In the basic COCOMO Model which is used to estimate the development time of software

Effort : a * KLOC^b = X person months

Development time : c * Effort^d = Y months

where a , b , c , d are constants derived from the table below depending on the type of your software project

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Question 1

Assuming X = 10 , Effort will be equal to 10 person months.

Does 10 person months mean that the effort required to complete this project will be 1 month if we have 10 people working on it


Does 10 person month mean that the effort required to complete the project will be 10 months if we have 10 people working on it.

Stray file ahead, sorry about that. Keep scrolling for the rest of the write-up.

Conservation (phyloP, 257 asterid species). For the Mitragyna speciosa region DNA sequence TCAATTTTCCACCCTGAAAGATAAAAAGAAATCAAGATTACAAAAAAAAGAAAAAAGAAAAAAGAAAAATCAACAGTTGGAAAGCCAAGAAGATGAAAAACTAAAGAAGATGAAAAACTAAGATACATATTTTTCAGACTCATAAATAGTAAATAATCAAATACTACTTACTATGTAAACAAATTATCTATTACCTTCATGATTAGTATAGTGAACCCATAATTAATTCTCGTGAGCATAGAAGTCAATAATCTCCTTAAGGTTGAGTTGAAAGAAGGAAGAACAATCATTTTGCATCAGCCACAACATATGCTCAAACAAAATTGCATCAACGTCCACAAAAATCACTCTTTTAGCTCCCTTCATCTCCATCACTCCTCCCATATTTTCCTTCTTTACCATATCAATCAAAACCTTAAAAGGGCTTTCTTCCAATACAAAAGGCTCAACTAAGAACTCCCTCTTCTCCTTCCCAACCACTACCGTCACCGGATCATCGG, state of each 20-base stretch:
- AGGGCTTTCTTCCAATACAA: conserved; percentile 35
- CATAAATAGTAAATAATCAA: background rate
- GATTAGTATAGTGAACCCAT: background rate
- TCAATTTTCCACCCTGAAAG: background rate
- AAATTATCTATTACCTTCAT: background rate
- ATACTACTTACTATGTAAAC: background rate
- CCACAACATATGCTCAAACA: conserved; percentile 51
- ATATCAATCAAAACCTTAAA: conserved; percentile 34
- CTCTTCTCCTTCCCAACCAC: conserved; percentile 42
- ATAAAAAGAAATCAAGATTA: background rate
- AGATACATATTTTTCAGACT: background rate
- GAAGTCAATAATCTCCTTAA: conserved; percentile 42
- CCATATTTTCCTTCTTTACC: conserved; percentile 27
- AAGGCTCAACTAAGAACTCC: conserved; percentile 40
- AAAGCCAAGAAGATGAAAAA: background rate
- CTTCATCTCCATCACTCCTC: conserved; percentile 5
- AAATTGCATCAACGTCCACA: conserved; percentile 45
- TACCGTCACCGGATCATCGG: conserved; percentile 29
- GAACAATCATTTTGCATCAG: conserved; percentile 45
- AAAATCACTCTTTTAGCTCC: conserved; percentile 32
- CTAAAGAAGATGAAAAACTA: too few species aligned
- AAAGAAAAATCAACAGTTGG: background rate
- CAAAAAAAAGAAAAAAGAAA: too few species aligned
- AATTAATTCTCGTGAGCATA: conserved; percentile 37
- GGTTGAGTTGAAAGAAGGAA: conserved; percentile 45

Question 2

Do the constants have any SI units like the SI unit of Effort is person months

I am confused by the terminology

  • 10 person month is different from 1 person month with 10 persons hired. Team work is the reason. – Silviu Burcea Feb 28 '14 at 9:05
  • COCOMO2 has some way to adjust costs for team size. csse.usc.edu/tools/COCOMOII.php - Required Development Schedule. – Patrick Mar 30 '14 at 11:44
  • Basic COCOMO is better than no estimating methodology at all, and it is better than any linear (10 lines per man per day) estimator, but that's about all you can say for it. If you want any real accuracy, you need to use its big brothers, and Wikipedia is NOT the place to go to learn how to do that. Read "Software Engineering Economics", by Barry Boehm. AFTER you've read "Software Engineering Economics", read "Controlling Software Projects" by Tom DeMarco, and "Software Cost Estimation Using COCOMO II", by Boehm, Abts, Brown, and Chulani. – John R. Strohm Mar 30 '14 at 14:44

Before going too far two books that you really should read:

The basic COCOMO model has some issues with it that were outdated and addressed in the COCOMO II model. From the cited wikipedia page: